Big Tennis Is Like Big Business

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The Museum of the All England Lawn Tennis and Croquet Club (AELTC) has a stand dedicated to Major Walter Wingfield, who invented and in 1874 published the rules of the game, which he named “Sphairistike” or “lawn tennis” (before that, tennis was played in specially equipped rooms by the rules, similar to the rules of modern squash).

Three years after the invention of Major Wingfield, the first Wimbledon tournament took place on the grass courts of AELTC hosting 22 participants, supported by a couple of hundred spectators from among friends and acquaintances.

In a short time, the new game spread all over the world. As early as in 1881 Newport (Rhode Island) housed a tournament called “The US National Championship among men”, in 10 years the French played their championship in Paris, in 1892 the Germans played in Hamburg, and finally, in 1905, the Australians determined their champions for the first time in Melbourne.

The creation of the International Tennis Federation (ITF) on March 1, 1913 became a logical byproduct of this expansion. By the way, in September 2015, the president of the Tennis Federation of Kazakhstan Bulat Utemuratov was elected a member of the ITF board of directors for a 4-year term.

Four “majors” – the Australian Open, French Open, US Open plus the Wimbledon tournament, historically forming the so-called Grand Slam – traditionally stand apart in a tennis season calendar for both men and women. In leap years, the Olympic tennis tournament is added to them, held in the framework of the Summer Olympic Games.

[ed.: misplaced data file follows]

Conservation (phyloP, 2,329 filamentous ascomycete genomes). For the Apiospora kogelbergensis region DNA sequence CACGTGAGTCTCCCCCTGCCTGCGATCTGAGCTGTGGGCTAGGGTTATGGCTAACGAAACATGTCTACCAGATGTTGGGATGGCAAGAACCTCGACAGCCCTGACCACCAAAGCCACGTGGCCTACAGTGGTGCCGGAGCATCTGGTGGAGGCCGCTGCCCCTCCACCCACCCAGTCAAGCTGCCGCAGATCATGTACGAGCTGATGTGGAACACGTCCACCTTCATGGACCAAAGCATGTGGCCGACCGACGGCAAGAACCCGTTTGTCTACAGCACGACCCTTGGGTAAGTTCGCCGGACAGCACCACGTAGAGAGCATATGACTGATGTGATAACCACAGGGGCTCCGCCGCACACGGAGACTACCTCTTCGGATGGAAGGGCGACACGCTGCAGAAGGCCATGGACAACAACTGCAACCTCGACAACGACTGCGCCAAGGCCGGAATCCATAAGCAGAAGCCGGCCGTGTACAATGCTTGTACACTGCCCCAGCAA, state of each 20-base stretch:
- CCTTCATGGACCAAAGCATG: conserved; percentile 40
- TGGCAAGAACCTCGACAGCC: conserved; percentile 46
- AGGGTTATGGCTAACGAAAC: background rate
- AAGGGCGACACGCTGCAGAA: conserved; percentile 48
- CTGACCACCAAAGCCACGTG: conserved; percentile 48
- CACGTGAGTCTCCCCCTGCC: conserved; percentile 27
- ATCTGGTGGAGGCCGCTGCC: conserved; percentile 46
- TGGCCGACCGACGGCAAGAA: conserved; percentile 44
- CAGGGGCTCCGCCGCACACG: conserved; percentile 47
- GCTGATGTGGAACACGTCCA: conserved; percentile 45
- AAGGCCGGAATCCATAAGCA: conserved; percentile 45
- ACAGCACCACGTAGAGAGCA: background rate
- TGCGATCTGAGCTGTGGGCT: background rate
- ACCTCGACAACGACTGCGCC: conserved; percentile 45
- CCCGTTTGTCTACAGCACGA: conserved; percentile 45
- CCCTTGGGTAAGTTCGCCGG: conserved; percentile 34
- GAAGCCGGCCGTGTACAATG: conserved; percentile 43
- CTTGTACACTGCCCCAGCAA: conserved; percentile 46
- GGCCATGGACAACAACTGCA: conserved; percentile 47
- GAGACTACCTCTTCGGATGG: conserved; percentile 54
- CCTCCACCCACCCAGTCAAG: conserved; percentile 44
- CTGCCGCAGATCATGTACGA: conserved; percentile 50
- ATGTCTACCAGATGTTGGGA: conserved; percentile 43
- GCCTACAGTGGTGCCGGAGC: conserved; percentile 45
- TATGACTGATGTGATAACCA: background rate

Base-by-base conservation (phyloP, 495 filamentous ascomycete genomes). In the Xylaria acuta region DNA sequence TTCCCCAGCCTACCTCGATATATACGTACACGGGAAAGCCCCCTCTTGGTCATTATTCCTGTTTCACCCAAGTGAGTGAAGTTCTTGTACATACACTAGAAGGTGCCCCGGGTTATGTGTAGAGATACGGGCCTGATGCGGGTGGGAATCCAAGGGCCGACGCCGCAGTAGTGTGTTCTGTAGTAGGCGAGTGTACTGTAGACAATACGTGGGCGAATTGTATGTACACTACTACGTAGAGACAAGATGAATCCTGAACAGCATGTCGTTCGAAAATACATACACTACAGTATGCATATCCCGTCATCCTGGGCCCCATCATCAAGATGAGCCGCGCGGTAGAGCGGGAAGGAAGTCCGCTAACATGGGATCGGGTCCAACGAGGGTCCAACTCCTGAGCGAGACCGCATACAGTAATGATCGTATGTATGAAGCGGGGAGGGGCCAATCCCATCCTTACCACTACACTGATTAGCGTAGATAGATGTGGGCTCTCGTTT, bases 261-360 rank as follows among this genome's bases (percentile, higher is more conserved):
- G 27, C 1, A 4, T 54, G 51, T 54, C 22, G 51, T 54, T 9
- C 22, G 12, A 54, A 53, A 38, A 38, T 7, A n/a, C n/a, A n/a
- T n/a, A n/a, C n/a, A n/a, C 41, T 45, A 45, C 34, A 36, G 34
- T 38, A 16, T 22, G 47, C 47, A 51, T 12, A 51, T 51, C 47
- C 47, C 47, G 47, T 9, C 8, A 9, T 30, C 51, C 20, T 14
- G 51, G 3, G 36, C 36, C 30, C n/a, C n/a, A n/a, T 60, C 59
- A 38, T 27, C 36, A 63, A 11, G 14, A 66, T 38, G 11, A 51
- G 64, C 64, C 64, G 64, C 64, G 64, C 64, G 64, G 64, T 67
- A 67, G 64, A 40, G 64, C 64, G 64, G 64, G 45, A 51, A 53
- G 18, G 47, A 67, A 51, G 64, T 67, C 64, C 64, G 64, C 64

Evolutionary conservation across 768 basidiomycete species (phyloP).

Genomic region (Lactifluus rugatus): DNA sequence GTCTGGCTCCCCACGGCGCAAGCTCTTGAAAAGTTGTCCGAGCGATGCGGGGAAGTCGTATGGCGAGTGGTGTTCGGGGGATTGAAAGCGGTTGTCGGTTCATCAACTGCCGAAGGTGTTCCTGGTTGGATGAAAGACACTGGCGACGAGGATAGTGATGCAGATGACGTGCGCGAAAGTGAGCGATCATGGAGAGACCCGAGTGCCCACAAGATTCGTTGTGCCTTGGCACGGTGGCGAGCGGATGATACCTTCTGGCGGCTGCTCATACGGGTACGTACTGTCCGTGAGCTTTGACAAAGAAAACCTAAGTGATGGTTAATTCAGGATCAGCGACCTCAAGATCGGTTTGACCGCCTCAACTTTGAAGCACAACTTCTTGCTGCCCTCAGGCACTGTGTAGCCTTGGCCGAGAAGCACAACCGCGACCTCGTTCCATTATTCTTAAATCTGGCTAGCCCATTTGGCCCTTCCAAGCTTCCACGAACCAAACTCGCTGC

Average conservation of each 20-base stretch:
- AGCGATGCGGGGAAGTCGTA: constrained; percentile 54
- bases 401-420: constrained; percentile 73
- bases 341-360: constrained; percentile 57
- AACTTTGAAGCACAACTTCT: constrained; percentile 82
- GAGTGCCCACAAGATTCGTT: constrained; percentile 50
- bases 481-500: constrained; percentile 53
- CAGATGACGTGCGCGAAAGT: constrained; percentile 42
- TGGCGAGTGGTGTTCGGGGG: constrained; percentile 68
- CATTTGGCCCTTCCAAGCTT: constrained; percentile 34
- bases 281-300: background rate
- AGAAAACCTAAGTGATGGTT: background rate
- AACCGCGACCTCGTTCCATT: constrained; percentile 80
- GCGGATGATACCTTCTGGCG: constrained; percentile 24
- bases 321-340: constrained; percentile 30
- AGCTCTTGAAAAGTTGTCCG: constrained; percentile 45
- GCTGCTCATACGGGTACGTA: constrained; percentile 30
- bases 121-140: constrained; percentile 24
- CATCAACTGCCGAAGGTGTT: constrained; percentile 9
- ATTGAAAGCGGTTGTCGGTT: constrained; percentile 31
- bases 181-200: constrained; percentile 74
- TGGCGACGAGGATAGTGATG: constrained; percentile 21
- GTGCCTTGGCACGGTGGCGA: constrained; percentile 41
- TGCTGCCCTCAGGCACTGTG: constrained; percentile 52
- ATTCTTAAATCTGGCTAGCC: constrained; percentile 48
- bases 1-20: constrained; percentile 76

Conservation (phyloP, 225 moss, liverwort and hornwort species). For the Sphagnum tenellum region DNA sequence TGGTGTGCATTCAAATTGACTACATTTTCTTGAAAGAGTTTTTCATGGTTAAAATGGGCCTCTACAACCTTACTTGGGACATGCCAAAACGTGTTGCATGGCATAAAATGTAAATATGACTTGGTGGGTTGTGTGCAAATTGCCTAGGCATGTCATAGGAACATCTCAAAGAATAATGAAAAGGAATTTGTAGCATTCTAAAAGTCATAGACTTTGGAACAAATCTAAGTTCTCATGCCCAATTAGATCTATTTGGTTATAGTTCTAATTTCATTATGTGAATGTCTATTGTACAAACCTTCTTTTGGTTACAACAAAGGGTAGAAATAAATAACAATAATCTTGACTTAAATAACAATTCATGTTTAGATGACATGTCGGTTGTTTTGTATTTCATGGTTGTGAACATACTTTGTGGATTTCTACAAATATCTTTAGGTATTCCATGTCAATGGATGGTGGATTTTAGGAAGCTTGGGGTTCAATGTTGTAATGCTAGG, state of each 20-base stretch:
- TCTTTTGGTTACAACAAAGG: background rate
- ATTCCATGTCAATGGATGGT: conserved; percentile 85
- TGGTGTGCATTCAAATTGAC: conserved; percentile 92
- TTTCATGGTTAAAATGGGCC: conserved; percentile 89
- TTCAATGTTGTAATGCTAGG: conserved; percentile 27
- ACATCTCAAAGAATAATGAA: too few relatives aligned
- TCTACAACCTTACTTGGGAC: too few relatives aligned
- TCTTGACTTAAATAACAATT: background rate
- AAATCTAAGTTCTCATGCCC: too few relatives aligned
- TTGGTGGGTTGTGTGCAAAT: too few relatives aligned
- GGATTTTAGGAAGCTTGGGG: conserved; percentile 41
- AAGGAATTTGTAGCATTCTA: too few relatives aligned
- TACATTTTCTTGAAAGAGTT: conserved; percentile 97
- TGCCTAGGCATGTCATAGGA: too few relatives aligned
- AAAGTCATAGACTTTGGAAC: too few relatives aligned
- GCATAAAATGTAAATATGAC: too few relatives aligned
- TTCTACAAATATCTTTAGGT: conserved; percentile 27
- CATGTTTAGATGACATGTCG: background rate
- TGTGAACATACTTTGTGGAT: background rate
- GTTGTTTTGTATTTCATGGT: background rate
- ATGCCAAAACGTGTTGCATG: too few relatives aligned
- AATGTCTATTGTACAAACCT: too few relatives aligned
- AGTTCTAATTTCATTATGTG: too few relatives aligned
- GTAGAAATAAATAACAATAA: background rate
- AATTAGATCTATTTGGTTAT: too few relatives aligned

This also includes informal world championships among national teams – the Davis Cup for men, dating back to 1900, and the Fed Cup for women.

For a long time tennis was officially considered an amateur sport, although prize money was awarded from the very beginning. However, since the 1920s sports promoters began to arrange commercial matches, and then tournaments with the participation of the best players, who turned into professionals. This divide lasted for more than forty years, until in 1968 the so-called Open Era started.

From that moment on, tournaments are open to all tennis players and combined into several large series (“tours”) managed by international organizations – the above-mentioned ITF, the Association of Tennis Professionals (ATP) and the Women’s Tennis Association (WTA). Traditionally, the calendar year is crowned by the final tournaments of the year – Nitto ATP Finals and BNP Paribas WTA Finals Singapore, followed by the final matches of the Davis Cup and the Fed Cup.

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